Obesity and vascular disease are risk factors for facet pain.
The great thing about getting older is that you don’t lose all the other ages you’ve been. Madeleine L’Engle
There is scientific evidence that as the years go by, older people’s brains slow down and are less influenced by youthful brain chemistry that lends itself to powerful emotions and impulse. As a result, aging makes us more thoughtful and more apt to be reflective before we act. Thus, we are more able to take advantage of all the experiences we’re accumulated and make wise choices.
Another thing that accumulates is wear and tear on the body. One of the vulnerable areas where this may show up is the small facet joint located in the spinal column. Between each backbone, or vertebra, is a pair of facet joints where bone contacts bone. These contact areas are covered with protective cartilage. If the cartilage wears thin or degenerates, the condition is called facet joint osteoarthritis, or facet joint arthritis, which leads to complications like painful bone spurs, inflammation, and compression of nerves and disks. The two areas of the spine most prone to facet joint arthritis are in the neck area (cervical spine) and the lower back (lumbar spine). In fact, it is estimated that over 60% of the general population has at least minimal facet joint arthritis in the lumbar spine.i
The activities of daily life, coupled with aging, can cause very gradual cumulative cartilage damage. It is unclear if either gender is more prone to lumbar facet arthritis since the evidence is conflicting. However, some people are more at risk for facet joint pain than others, e.g. people whose jobs require heavy lifting. Two published studies connect facet joint damage in the lumbar spine with preventable health conditions.
- Obesity is a known risk factor for facet joint pain. A 2015 study by Jentzsch et al. confirmed this in a study that correlated outer abdominal fat with facet joint arthritis.2 The team used CT scans of 620 obese adults spanning a range of ages (average 42.5 years). The thickness of outer abdominal fat increased with age in both men and women up to 70 years, then began to decrease. They found that the degree of facet joint arthritis increased as body fat thickened, and concluded that losing weight could lessen the risk of serious facet joint deterioration and pain.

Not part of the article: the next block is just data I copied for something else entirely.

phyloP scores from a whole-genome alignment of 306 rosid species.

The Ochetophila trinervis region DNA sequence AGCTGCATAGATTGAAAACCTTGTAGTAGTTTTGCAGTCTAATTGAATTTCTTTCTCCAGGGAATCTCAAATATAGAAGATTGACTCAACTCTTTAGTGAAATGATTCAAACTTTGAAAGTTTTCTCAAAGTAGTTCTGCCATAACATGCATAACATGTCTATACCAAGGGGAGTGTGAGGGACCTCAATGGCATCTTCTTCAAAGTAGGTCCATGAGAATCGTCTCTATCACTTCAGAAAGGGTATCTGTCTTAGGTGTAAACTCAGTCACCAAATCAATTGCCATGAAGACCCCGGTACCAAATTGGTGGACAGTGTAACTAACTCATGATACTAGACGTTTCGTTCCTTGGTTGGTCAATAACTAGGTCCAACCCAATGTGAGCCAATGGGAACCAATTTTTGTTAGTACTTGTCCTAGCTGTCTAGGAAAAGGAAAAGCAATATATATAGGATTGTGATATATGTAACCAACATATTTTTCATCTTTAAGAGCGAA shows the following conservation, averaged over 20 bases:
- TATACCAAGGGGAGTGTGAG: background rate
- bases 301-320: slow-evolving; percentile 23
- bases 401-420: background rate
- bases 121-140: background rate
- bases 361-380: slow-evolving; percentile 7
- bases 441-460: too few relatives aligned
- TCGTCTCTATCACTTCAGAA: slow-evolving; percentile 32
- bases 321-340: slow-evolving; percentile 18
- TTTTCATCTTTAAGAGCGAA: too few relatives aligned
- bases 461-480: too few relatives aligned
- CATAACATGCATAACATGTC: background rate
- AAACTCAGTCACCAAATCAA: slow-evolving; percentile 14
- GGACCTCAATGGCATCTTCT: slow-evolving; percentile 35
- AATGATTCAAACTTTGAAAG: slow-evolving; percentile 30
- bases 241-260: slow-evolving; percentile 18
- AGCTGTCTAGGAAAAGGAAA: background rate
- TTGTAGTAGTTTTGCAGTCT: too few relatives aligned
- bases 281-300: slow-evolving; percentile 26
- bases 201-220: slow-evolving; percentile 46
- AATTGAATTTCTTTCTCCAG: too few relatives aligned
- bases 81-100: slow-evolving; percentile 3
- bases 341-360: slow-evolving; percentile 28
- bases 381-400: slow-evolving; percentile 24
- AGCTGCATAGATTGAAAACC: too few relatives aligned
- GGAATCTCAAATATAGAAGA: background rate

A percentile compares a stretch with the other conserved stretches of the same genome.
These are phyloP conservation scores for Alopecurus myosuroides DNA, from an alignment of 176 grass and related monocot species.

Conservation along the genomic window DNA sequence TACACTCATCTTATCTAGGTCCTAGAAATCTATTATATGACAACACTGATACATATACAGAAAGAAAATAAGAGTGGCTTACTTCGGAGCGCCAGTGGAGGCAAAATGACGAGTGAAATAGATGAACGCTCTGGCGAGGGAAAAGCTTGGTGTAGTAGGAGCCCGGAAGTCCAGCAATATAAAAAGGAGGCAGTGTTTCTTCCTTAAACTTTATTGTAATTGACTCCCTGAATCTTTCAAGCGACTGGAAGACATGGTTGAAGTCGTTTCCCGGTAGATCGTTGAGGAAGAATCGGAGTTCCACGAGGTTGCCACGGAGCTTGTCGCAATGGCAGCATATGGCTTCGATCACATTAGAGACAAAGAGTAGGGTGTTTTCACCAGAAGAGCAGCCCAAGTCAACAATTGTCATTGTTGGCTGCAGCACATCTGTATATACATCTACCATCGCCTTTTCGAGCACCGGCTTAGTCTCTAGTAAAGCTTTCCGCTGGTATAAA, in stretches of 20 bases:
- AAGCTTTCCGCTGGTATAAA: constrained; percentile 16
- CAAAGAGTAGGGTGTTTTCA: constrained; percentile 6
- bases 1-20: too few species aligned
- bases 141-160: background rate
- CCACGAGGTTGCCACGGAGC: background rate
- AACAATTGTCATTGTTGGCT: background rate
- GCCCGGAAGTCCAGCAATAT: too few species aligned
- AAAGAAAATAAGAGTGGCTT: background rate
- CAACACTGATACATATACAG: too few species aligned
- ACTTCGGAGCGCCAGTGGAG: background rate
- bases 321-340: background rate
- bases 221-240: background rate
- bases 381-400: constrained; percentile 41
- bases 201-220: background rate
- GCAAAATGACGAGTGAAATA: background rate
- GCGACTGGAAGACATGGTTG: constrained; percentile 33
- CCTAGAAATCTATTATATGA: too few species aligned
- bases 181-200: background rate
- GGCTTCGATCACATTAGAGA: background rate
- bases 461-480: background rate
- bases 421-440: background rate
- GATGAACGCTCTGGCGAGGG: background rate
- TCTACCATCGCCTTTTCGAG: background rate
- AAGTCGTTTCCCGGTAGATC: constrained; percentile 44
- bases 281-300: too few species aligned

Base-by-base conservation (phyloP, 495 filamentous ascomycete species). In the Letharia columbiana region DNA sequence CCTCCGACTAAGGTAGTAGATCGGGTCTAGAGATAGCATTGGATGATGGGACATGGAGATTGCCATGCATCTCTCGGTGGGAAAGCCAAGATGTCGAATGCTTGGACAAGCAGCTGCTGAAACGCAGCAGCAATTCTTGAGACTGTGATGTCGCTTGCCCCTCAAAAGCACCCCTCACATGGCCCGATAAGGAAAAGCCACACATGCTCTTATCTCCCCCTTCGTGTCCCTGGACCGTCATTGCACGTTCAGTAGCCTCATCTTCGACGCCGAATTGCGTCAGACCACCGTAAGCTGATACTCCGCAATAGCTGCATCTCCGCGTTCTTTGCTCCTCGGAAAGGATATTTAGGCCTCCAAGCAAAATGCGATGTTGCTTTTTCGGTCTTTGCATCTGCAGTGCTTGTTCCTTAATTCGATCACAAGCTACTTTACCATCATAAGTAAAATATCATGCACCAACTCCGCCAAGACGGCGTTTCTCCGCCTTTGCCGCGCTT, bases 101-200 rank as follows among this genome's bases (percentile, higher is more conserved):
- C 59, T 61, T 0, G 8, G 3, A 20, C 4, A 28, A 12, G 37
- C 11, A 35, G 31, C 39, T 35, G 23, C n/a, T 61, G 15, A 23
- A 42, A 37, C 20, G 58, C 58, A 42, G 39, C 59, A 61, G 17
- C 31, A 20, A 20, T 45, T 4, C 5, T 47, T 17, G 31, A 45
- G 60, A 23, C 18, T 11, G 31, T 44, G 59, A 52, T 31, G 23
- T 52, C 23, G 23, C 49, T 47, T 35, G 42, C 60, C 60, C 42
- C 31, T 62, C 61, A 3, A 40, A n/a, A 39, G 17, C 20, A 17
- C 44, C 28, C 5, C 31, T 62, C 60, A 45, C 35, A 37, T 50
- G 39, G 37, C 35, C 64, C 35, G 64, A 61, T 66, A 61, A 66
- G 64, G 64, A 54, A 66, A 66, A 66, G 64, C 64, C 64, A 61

- Cardiovascular risk factors are less recognized in connection with facet joint pain. However, more than one study has linked calcifications (plaque buildup) in the abdominal aorta (main artery carrying blood from the heart to the body). Abdominal aorta calcifications are predictors of blood vessel disease and mortality, and associated with poor lifestyle habits such as unhealthy diet and lack of exercise. However, Suri et al. (2010) found a correlation between these calcifications and facet joint arthritis.3 As with the Jentzsch study, CT scans were used to detect facet joint degeneration as well as the calcified lesions in the abdominal aorta. Although the biological mechanisms are not yet clearly understood, vascular disease is gaining attention as a contributing factor for osteoarthritis in general. Suri et al. demonstrated that abdominal aorta calcifications were associated with lumbar facet osteoarthritis independent of other factors.
The authors of both studies recommend that additional research is needed, but point out that healthy lifestyle habits that protect against obesity and cardiovascular disease would likewise lower the risk of facet joint arthritis in the lumbar spine. Although cartilage deterioration is not reversible, these two studies suggest that the risk of severe facet joint arthritis is preventable.
As adults get older and hopefully wiser, preventing conditions that come with aging is a very real investment in longevity, vigor and high quality of life. We can’t necessarily lose the damage that may have built up over the course of a lifetime, but we can put the brakes on it by losing weight, exercising, and practicing stress management. Knowledge is power, and knowing your risk factors is the first step in taking control of them.
For those who suffer with severe facet joint pain that does not respond to medication or physical therapy, and who don’t want repeated injections to manage pain, the Sperling Medical Group offers an FDA-cleared noninvasive procedure called MRI-guided Focused Ultrasound, or MRgFUS. Contact us for more information.
iKalichman L, Li L, Kim DH, et al. Facet joint osteoarthritis and low back pain in the community-based population. Spine (Phila Pa 1976) 2008 Nov 1;33(23):2560–2565.
2Jentzsch T, Geiger J, Slankamenac K, Werner CM. Obesity measured by outer abdominal fat may cause facet joint arthritis at the lumbar spine. J Back Musculoskelet Rahabil. 2015;28(1):85-91.
3Suri P, Katz J, Rainville J, Kalichman L et al. Vascular disease is associated with facet joint osteoarthritis. Osteoarthritis Cartilage. 2010 Sep;18(9):1127-32.
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